Utilities could save billions by collaborating over their supply chains
Collaboration on tackling the administrative burden of managing supplier information could save utilities companies worldwide around $2.5bn a year, according to research commissioned by supply chain risk management specialist Achilles. In a recent survey, 82% of utilities firms said their domestic and international €~arms' require the same standards for suppliers in terms of health and safety, quality, sustainability, ethics and environmental issues.
However, only a third (34%) of utilities businesses said they work with other companies in the same industry to manage supplier risk, while two-thirds (60%) do not collaborate with other businesses to share the administrative burden of carrying out due diligence such as pre-qualification, regulatory compliance, verification and audits.
The survey was carried out by independent research company IFF, which interviewed 65 supply chain professionals from large power and utilities companies in the UK, Brazil, US / Canada, the Nordics and Spain.
The research comes as utilities bosses are crying out for streamlining of regulations affecting the sector. The survey found that 89% of power and utilities CEOs are concerned about the threat of over-regulation to their organisation’s growth prospects.
Richard Collins, global director at Achilles, said: “Across the world utilities companies are spending about $5bn every year managing supplier information. In our experience about half of that is being wasted. Power and utilities companies are struggling with an ever-increasing burden of regulation affecting their supplier base.
“Now is the perfect time for utilities firms to come together and share this burden of administration. Information about compliance is mandatory so there is no competitive advantage for any firm to work in isolation on collecting this data."
Collins said: “Our utilities communities across the world have seen it can be up to 10 times more efficient to establish common standards required of all suppliers in term of health and safety, ethics and compliance and then share the administrative burden of gathering, validating and auditing that information. This non-commercial data can then be shared through a secure, online portal. This means suppliers need only apply once to be eligible to work for all the utilities companies in the group.”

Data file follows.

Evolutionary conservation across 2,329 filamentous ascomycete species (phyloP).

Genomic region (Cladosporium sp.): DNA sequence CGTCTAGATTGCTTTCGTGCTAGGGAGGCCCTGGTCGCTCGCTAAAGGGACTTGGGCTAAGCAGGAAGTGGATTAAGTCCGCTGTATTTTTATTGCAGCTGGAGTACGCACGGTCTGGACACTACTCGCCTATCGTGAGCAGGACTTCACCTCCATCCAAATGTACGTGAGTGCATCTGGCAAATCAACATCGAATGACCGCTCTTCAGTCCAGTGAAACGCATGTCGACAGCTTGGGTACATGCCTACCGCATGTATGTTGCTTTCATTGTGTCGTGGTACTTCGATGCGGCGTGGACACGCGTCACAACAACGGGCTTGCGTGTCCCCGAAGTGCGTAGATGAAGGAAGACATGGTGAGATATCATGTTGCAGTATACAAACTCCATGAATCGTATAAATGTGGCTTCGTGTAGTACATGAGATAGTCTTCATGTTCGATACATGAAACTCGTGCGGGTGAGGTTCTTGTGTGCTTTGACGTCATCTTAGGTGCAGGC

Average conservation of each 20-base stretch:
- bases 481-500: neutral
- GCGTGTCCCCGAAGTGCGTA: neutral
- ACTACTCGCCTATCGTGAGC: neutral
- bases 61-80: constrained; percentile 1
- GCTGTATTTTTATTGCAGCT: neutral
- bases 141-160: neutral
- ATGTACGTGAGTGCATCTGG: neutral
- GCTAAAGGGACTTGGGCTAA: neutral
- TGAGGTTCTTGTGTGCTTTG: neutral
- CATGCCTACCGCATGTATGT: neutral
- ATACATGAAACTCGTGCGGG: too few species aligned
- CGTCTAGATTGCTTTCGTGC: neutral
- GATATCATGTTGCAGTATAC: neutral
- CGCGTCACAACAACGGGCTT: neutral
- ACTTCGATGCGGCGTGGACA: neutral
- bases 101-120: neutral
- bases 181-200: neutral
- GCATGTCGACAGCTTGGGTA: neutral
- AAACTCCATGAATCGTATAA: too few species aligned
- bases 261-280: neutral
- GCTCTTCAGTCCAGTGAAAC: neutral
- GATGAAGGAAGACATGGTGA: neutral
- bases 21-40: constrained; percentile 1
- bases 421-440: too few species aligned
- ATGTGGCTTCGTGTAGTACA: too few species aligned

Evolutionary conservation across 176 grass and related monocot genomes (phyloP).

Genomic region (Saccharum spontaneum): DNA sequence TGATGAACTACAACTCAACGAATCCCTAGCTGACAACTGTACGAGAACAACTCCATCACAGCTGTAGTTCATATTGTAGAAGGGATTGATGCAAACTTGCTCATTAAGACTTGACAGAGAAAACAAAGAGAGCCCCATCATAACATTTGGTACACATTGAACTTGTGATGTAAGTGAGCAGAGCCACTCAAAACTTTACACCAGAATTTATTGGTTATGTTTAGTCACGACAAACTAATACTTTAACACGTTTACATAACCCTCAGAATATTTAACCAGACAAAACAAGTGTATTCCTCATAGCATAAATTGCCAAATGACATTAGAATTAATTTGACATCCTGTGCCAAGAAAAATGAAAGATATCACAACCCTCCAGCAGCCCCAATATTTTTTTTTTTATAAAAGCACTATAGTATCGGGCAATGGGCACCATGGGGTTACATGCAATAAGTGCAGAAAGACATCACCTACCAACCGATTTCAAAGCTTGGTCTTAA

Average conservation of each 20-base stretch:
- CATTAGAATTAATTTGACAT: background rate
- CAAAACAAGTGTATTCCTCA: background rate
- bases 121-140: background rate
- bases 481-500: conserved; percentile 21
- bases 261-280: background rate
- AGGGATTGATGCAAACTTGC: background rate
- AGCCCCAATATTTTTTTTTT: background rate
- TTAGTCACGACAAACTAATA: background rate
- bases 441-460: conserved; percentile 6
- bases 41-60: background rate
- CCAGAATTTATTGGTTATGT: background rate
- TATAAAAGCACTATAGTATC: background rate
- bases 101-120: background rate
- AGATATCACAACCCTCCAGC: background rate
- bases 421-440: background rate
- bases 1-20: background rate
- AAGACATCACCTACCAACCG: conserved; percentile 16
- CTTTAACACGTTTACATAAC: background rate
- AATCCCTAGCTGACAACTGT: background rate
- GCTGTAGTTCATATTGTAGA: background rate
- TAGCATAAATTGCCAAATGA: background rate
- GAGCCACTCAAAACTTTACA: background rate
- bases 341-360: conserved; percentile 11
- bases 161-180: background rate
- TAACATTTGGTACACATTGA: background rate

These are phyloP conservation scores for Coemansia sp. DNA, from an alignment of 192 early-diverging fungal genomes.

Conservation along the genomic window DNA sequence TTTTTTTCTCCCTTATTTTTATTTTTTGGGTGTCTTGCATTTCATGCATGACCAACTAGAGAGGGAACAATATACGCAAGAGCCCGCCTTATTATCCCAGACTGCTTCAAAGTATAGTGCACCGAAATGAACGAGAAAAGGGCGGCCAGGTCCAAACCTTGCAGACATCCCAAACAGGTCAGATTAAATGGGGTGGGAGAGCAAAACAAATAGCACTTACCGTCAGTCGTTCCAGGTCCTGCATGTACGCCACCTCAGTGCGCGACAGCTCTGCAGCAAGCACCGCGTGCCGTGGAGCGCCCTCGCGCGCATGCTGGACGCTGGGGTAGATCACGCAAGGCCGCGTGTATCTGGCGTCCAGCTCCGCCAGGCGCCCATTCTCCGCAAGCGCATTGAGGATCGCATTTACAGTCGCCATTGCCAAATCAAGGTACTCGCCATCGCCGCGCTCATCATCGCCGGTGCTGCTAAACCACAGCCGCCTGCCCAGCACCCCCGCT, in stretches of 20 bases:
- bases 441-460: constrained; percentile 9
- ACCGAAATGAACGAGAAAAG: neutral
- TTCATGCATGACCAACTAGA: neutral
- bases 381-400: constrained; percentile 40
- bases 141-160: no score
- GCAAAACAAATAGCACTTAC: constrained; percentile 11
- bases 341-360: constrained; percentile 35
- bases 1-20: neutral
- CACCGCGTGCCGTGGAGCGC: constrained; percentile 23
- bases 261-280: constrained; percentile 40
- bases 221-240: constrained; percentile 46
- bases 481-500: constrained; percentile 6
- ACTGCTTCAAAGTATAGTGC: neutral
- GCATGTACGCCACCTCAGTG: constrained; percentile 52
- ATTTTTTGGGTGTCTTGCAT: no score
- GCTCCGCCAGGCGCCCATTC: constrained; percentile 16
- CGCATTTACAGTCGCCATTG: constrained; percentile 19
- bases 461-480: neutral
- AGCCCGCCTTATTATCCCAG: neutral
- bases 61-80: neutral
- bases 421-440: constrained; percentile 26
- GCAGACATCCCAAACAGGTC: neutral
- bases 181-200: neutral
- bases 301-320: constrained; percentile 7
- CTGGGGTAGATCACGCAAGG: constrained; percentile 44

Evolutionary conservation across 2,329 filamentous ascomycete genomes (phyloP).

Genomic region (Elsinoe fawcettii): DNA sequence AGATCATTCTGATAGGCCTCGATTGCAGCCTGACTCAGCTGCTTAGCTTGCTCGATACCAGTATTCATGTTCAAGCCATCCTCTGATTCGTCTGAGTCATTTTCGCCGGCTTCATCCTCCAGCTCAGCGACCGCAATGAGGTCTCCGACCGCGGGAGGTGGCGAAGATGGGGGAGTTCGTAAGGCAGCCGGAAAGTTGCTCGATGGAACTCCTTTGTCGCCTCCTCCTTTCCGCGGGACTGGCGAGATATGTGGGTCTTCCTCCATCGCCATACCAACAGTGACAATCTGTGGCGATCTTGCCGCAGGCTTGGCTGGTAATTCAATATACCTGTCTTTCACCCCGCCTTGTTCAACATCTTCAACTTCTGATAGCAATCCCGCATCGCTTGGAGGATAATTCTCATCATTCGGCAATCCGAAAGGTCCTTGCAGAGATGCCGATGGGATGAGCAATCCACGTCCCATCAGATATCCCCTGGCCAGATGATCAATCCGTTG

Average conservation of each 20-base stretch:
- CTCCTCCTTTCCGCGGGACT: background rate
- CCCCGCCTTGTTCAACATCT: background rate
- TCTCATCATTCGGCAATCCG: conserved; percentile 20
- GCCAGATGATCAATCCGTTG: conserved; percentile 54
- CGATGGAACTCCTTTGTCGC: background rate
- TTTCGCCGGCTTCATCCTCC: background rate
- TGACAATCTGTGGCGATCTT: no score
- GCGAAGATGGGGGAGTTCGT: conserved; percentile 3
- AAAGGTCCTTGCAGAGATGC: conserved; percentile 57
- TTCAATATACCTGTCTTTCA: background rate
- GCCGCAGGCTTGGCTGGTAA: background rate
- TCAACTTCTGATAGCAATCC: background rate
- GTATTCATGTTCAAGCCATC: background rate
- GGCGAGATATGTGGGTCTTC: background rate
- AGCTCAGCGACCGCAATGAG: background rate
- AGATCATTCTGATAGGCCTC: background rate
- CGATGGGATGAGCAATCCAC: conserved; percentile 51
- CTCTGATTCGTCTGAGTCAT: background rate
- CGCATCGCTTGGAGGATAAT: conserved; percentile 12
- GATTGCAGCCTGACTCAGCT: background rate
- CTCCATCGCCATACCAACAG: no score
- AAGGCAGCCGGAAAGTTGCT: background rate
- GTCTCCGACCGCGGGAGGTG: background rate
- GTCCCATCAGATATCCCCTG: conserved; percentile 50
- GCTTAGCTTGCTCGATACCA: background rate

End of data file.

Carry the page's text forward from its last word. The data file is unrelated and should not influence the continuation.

- Balfour Beatty's Support Services division showing resilience International infrastructure group Balfour Beatty says trading within its Support Services division has been... Read More >
- Forward Industrial creates electrical division for water sector Forward Industrial has launched a new electrical division to provide a comprehensive package of electrical insulation... Read More >
- SBWWi rebrands as Future Water Association The SBWWi (Society of British Water & Wastewater Industries) has rebranded itself as the Future Water Association,... Read More >
- Interview: Costain water sector director Maxine Mayhew Costain water sector director Maxine Mayhew discusses the company's shift towards smart infrastructure solutions and the... Read More >
- Expert View: Phosphorus removal made simple With the water industry seeking efficient ways to remove phosphorus (P), the C-TECH biological process is one solution... Read More >
- The C-MeX Factor As the industry gears up for the introduction of C-MeX, Kier customer services director Benjamin Bax tells Robin Hackett... Read More >
- Ross-shire Engineering: Aiming High With its latest modular water treatment plant having hit new heights in terms of scale and ambition, Ross-shire... Read More >
- Interview: Yorkshire Water procurement head Andy Clark Yorkshire Water's Andy Clark tells Robin Hackett why the company is making major changes to its procurement strategy Read More >